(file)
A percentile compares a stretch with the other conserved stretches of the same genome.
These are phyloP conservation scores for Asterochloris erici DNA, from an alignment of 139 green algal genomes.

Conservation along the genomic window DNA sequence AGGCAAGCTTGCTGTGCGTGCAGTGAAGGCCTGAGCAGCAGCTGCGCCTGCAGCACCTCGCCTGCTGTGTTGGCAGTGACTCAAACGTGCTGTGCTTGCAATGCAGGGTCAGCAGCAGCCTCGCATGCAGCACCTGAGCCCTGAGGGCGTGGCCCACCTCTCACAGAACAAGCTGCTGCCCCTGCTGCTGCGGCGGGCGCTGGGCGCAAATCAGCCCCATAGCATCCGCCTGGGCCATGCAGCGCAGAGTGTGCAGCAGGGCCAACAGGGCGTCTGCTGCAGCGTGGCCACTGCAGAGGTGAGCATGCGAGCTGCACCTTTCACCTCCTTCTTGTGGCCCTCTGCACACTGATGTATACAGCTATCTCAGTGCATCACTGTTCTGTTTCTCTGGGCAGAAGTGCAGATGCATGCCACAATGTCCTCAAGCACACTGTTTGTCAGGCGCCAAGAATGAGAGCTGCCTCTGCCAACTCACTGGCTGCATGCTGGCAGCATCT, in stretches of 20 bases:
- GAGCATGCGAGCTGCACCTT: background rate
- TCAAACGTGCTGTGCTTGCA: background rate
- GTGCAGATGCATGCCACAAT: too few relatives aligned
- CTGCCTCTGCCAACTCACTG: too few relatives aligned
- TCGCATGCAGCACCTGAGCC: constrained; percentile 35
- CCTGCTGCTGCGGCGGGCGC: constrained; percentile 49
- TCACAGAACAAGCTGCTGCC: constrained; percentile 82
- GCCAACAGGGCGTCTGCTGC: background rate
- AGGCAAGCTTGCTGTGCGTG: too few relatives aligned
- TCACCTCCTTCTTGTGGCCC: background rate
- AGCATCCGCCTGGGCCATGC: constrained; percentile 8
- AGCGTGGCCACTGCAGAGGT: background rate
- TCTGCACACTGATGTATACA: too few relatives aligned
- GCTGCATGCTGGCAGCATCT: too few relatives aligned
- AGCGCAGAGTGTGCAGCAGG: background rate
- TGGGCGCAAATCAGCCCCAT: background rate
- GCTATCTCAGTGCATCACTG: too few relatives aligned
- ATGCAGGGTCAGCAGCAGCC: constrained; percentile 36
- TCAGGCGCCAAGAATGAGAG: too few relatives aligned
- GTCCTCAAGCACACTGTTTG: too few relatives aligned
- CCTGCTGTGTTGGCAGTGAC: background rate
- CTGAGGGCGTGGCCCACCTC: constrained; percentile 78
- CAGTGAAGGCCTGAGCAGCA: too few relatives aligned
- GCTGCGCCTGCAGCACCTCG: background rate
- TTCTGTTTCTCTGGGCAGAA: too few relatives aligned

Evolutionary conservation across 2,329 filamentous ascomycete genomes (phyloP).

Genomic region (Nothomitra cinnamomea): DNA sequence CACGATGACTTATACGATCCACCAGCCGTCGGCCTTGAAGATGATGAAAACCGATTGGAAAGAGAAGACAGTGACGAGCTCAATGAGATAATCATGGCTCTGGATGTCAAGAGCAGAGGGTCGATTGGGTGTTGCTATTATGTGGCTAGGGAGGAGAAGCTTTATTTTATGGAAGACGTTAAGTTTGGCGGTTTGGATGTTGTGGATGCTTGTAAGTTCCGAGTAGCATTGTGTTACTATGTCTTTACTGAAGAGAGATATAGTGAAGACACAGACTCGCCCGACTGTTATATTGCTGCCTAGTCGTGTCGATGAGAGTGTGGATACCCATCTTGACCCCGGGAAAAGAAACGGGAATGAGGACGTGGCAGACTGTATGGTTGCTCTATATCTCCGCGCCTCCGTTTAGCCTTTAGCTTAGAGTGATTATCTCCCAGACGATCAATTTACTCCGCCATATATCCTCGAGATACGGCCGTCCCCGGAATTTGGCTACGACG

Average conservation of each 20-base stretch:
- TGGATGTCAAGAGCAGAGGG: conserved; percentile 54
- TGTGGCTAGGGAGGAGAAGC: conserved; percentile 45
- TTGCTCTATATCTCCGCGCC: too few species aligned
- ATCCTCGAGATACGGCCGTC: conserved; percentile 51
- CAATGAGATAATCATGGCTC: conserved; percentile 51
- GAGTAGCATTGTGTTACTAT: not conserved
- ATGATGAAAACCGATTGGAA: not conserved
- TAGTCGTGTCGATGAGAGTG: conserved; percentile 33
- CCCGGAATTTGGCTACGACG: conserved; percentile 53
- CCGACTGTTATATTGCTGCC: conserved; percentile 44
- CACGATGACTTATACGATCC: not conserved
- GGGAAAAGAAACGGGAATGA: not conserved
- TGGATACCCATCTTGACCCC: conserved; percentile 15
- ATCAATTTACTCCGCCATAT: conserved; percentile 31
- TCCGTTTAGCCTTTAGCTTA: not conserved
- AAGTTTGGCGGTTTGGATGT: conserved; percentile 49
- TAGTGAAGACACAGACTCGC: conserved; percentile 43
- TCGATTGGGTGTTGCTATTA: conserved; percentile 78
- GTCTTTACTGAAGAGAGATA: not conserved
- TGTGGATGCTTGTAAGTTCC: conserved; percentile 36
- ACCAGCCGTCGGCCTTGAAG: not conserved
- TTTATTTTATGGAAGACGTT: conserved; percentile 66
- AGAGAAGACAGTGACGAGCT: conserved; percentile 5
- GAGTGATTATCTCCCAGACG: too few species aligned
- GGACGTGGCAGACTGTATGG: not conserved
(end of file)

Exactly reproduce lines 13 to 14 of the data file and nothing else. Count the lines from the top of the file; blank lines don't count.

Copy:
- TCACCTCCTTCTTGTGGCCC: background rate
- AGCATCCGCCTGGGCCATGC: constrained; percentile 8